What are the arguments for and against the proposals to reform the European Constitution?

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Louise Carvey

What are the arguments for and against the proposals to reform the European Constitution?

        The constitution is a single document replacing current European laws that come from several international treaties. It recognises and codifies EU decision making which has become more complicated since the EU expanded from 15 to 25 states in May 2004. On 18 June, the EU Member States agreed on a Constitutional Treaty (Constitution) for the EU. The Member States of the European Union worked on this new Constitution during the Intergovernmental Conference (IGC), which started in October 2003. The basis for these negotiations was the draft Constitutional Treaty drawn up by the European Convention on the Future of Europe. Member States are expected to sign the Constitution on October 29, 2004. Subsequently, the Constitution has to be ratified by all Member States according to their constitutional provisions. Only thereafter, the Constitution will come into force. So far, ten Member States have announced to hold referenda: Ireland, Denmark, Great Britain, France, Luxembourg, the Netherlands, Spain, Poland, the Czech Republic and Portugal. If, within two years of signing, not all member states have ratified the Constitution, the European Council will consider possible solutions.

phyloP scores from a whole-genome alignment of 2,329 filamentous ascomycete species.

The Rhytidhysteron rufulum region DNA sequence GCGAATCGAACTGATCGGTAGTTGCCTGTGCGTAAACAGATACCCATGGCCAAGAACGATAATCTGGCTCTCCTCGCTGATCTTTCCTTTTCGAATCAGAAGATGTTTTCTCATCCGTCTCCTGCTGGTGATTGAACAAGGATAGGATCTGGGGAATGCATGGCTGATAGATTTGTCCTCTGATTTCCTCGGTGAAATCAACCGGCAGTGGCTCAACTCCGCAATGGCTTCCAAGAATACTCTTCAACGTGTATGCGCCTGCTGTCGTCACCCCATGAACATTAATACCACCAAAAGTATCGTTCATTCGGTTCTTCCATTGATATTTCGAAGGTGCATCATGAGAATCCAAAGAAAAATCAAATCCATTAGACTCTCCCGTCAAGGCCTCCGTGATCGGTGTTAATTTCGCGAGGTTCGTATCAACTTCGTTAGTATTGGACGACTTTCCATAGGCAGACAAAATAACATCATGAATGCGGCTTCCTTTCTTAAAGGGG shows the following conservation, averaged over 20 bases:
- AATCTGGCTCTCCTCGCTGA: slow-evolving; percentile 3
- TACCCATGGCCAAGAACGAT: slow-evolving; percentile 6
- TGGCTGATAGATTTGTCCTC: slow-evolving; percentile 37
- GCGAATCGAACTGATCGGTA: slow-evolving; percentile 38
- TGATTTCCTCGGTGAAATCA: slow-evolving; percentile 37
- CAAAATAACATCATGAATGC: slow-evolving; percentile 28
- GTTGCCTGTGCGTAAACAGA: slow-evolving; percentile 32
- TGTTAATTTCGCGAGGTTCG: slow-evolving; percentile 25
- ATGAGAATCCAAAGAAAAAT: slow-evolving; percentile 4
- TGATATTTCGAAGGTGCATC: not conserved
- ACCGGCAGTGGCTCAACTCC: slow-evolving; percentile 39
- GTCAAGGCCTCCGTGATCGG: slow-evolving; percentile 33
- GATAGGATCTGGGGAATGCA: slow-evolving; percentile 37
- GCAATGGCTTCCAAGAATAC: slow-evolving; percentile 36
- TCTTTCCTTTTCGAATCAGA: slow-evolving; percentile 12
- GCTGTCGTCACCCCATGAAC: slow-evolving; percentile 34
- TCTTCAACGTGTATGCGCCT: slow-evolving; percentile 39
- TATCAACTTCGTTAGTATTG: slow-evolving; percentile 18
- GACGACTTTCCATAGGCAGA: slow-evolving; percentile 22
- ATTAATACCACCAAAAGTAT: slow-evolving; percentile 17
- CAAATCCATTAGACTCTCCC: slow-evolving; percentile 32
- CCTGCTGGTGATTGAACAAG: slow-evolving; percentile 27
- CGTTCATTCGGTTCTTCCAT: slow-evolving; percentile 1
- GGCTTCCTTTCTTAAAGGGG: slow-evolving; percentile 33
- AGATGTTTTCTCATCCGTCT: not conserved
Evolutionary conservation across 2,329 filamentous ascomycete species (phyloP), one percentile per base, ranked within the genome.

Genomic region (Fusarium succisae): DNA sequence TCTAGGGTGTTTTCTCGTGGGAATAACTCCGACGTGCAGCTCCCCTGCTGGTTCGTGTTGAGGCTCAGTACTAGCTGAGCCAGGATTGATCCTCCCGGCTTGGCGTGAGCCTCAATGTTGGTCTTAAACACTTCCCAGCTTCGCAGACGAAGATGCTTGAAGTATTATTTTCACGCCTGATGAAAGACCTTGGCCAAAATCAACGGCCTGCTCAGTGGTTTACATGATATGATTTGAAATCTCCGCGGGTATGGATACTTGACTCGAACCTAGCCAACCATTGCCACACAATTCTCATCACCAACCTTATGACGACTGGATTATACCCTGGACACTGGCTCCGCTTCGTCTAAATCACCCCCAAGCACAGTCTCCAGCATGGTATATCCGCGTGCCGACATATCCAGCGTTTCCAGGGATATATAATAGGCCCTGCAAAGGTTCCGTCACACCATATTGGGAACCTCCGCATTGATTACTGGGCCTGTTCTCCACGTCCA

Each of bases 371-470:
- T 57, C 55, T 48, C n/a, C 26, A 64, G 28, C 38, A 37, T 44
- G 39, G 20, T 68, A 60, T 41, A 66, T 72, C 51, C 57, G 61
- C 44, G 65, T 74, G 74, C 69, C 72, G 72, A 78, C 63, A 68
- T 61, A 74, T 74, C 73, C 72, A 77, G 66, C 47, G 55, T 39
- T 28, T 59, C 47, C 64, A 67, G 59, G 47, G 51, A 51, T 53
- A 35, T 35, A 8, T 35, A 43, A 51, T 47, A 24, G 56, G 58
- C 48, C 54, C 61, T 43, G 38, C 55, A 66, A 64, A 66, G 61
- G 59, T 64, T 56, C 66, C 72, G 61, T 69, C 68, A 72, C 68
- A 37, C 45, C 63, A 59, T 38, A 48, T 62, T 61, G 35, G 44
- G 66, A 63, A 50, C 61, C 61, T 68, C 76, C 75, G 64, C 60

The Constitution is the first common project of the enlarged Union and brings about a substantial improvement in comparison to the provisions of the Nice Treaty.

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        The constitution will establish the EU as a separate body in law so the EU can sign international agreements as a single bloc rather than as 25 different countries. It will create the permanent post of European Council President that will stop the current rotation system of presidency. It will also create the post of EU Foreign Minister combining the two positions of foreign relations representatives in the Council and Commission. The Charter of Fundamental Rights would be incorporated into the constitution and would therefore strengthen it. It would remove each country’s right of veto in over 30 areas replacing ...

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